Although he didn’t realize it at the time, the poems Richard Hoffman wrote as a teenager were the first tentative steps on what would become a life-long journey. “I started writing poems in high school,” he says. “I began by imitating, the way you learn a lot of things. The first poems I imitated were by Keats, with a lot of ‘thee’s’ and ‘thou’s.’ But it didn't matter because I couldn't show them to anyone anyway; I was trapped in a locker-room male sports culture in which writing poems would invite persecution."
Everything changed when he encountered modern poetry as a college freshman. “I thought it was amazing,” he says. “The verbal gymnastics, the wit, the occasional revelation. At that point language became for me not merely an instrument but a material, like paint or clay. That's when I started making poems that were my own. They weren't very good, but they were mine.”
Since those formative years, Richard has developed a strong and distinctive body of poetry—work that’s meticulously crafted and deeply humane. He is author of three award-winning collections: Without Paradise, Gold Star Road, and Emblem.
It’s hard for him to pin down his major influences as a poet. “I love the work of many, many poets, in English and in translation. I’m drawn to both the reckless and the formal, probably because each of those dimensions can be found in the other,” he says. “I have to mention Whitman and Dickinson. Pound and Auden. Ginsberg and Wilbur.” Over time, he began to find his own voice. “I started to move beyond the young poet’s impulse to imitate by embracing what often seemed like opposite approaches,” he says. “That’s how I learned to write poems that weren’t just knock-offs of this poet or that.”
In addition to poetry, Richard has written two critically acclaimed prose memoirs: Half the House and Love and Fury. He’s also authored the short story collection Interference & Other Stories. “I only halfway realized it at the time, but I was drawn to fiction to experiment with narrative prose that wasn’t grounded in the ‘love & fury’ if you will, of the ongoing memoir project,” he says. “I think that if you’re writing from grief and trauma, it’s important to have other things cooking on other burners. If every time you go to your writing desk you’re staring into the abyss, you will either make yourself sick, or you will quit writing.”
As Senior Writer in Residence at Emerson College, he tells his students he doesn’t approach a project with a set idea of what it’s ‘about.” “I don't start with a subject,” he says. “Of course, I do have a subject, but when I begin I often don't know what it is, and I don't know what the writing might become until I start working on it. And even then I might not know for a long time. A lot of what I write doesn't become anything! Nothing that would be of interest to anyone else, anyway. For many reasons, my family is where I find the most compelling questions, and it's through the doorway of grief and loss that I find myself able to move back and forth from the past to the future—from the inner world of memory to the outer, shared world of the reader.”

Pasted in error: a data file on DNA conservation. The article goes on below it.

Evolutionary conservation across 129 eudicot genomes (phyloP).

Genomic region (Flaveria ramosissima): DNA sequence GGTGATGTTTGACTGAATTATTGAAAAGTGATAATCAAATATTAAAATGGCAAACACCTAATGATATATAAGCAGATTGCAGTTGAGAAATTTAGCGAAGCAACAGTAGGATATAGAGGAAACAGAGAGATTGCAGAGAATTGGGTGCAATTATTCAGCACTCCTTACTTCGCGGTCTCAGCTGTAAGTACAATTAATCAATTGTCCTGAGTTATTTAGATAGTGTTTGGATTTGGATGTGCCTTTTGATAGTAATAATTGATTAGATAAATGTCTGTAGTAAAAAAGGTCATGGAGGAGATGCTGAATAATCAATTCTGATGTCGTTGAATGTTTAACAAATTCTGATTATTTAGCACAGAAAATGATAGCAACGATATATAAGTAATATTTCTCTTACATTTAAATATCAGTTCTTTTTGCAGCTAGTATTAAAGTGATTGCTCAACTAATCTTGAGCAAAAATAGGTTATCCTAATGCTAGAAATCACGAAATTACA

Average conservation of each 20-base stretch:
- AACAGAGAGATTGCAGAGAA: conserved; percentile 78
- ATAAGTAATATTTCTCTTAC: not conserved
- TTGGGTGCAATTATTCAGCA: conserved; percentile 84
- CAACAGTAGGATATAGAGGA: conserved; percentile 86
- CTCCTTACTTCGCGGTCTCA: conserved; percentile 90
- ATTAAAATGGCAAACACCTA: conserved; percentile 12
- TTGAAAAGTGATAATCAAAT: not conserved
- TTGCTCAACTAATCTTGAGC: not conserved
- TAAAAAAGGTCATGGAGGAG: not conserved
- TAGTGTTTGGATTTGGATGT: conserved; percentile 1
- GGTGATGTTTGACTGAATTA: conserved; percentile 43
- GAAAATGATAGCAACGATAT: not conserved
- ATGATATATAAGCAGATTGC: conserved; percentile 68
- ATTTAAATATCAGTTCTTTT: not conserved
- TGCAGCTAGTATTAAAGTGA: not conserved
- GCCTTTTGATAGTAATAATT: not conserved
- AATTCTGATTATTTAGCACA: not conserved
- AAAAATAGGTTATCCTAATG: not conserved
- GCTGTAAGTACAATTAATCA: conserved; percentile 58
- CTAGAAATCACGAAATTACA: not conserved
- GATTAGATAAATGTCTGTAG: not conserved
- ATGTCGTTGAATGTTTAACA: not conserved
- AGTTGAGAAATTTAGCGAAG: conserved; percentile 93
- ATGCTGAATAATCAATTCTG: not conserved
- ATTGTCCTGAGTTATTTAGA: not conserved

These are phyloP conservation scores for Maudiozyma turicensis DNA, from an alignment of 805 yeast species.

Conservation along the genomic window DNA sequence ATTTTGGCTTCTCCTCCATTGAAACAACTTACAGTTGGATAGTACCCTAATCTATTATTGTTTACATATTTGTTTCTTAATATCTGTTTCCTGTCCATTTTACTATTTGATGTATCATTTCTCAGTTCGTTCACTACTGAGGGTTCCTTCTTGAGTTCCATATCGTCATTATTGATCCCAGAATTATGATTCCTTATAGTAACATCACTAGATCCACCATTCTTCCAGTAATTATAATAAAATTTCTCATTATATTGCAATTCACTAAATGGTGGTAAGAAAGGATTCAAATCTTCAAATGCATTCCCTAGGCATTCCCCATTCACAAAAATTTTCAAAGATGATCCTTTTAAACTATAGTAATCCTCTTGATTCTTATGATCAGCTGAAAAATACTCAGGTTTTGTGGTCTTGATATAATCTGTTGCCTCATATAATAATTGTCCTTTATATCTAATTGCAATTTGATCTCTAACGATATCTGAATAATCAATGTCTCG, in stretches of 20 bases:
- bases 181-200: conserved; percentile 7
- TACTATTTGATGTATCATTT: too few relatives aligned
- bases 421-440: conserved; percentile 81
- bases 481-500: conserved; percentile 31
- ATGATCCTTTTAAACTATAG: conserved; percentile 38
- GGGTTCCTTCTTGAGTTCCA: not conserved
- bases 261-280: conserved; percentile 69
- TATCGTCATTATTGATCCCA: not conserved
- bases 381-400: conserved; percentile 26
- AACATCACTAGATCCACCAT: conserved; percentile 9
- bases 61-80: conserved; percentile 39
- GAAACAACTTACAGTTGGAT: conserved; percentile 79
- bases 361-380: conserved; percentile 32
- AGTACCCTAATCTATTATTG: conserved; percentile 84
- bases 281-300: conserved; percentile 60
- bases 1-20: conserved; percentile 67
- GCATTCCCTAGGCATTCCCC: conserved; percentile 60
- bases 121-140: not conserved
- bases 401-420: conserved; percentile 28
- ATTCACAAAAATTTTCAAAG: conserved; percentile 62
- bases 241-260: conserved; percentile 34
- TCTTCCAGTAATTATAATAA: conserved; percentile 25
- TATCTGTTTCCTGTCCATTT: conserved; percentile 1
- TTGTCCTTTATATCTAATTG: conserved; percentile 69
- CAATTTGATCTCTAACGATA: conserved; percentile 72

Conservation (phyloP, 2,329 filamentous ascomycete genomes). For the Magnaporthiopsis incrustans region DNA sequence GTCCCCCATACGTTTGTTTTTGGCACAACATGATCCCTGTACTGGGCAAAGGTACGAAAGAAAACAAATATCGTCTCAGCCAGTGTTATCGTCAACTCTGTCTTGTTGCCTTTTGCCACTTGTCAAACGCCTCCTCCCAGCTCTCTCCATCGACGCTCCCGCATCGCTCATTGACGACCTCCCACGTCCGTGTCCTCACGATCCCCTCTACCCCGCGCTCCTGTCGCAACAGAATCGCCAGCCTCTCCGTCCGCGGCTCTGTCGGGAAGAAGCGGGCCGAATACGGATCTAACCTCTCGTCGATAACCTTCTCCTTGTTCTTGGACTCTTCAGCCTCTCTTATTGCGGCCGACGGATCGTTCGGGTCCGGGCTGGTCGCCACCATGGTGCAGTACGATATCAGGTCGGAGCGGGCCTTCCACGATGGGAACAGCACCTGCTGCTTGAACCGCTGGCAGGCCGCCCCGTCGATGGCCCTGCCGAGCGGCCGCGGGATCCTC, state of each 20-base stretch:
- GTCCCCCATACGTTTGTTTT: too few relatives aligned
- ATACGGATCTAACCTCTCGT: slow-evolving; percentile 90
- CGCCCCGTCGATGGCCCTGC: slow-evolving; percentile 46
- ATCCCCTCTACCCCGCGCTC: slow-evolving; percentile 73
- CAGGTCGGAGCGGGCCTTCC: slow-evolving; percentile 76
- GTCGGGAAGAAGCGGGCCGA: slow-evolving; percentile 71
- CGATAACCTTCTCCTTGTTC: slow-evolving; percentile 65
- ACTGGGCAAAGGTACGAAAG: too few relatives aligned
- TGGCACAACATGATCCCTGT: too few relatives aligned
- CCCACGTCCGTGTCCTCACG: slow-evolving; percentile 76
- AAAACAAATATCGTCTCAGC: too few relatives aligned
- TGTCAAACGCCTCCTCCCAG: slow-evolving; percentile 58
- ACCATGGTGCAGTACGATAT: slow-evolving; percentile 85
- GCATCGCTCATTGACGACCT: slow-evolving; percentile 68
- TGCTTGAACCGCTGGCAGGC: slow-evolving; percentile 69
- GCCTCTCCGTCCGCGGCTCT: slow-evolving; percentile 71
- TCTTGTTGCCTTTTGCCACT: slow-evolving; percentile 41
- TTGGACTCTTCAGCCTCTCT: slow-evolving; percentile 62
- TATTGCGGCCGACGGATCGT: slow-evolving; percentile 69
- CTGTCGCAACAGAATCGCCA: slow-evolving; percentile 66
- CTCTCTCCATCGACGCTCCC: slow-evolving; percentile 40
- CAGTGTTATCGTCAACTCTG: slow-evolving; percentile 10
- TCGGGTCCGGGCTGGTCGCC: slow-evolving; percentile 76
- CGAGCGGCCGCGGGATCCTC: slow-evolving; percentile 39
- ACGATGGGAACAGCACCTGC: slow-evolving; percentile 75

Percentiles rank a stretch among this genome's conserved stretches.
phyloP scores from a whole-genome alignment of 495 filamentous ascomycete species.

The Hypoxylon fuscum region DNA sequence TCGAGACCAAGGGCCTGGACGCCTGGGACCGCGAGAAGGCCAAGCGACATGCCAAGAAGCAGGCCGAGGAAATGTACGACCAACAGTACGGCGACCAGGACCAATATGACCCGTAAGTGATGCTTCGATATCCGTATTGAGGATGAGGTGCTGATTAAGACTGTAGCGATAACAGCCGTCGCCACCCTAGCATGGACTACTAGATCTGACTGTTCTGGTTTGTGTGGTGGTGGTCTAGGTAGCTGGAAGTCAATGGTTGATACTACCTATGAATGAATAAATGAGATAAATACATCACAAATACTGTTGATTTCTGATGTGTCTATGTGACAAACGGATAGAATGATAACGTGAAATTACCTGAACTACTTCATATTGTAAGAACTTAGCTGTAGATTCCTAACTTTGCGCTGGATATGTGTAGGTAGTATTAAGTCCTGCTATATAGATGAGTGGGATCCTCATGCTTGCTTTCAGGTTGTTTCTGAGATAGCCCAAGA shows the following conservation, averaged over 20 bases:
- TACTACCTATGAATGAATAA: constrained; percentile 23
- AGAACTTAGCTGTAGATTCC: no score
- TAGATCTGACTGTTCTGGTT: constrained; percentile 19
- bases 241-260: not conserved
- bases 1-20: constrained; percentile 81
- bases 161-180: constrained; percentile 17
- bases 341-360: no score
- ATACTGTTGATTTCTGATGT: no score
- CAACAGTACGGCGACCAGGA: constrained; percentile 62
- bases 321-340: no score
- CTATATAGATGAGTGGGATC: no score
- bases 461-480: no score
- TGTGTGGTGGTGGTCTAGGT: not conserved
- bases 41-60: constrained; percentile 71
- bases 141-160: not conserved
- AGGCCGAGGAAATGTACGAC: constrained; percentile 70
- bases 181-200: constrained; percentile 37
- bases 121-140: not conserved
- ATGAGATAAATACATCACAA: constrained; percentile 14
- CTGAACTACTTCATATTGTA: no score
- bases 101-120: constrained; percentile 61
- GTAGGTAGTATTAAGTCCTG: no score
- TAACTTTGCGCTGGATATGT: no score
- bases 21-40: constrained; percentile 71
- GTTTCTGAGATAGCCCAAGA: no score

A memoirist, whether working in poetry or prose, always faces one fundamental question: Why should anyone be interested in me or the people in my life? For Richard, the answer lies in helping readers connect with the writing. “I think a reader should care about the poem, the story, or the memoir only insofar as it raises questions or sheds light, or makes her laugh or cry, or feel something,” he says. “What in the writer's experience or in his way of inquiring into the memory of that experience serves to illumine the reader's life? A memoir is not an article you write about yourself. It's ultimately not about you, it's about what nourishment and/or delight it brings a reader.”
But Richard Hoffman offers his insights as guides—not rules. "Don't take advice from me! Each writer has to find her own way to do it. Don't turn your life into ink. Turn it into art,” he says. “That's what I mean by language as a material, not just an instrument. All this stuff about ‘telling your story’ assumes you know your story. What you know is the story you have been telling yourself. But that story's all set. Why write it? Writing is an inquiry, a curious investigation, or nothing. And that means getting it wrong many times before you get it right, if you ever do get it right. Since it's all trial and error, you might as well just persevere in learning your own way.”
“I'm searching in the language for what I need. Wallace Stevens said it much better: ‘The poem of the mind in the act of finding what will suffice.’ Writing is a practice I engage in to try to stay sane and ethical in response to the world's absurdity and violence.”
Charles Coe is author of two books of poetry: All Sins Forgiven: Poems for my Parents and Picnic on the Moon, both published by Leapfrog Press. His poetry has appeared in a number of literary reviews and anthologies, including Poesis, The Mom Egg, Solstice Literary Review, and Urban Nature. He is the winner of a fellowship in poetry from the Massachusetts Cultural Council. Charles’s poems have been set by a number of composers, including Beth Denisch, Julia Carey and Robert Moran. A short film based on his poem “Fortress” is currently in production by filmmaker Roberto Mighty. Charles is co-chair of the Boston Chapter of the National Writers Union, a labor union for freelance writers. He was selected by the Associates of the Boston Public Library as a “Boston Literary Light for 2014.” His novella, Spin Cycles, was published in November, 2014 by Gemma Media. In addition to his work as a writer, he has an extensive background as a jazz vocalist and has performed and recorded with numerous musicians throughout New England.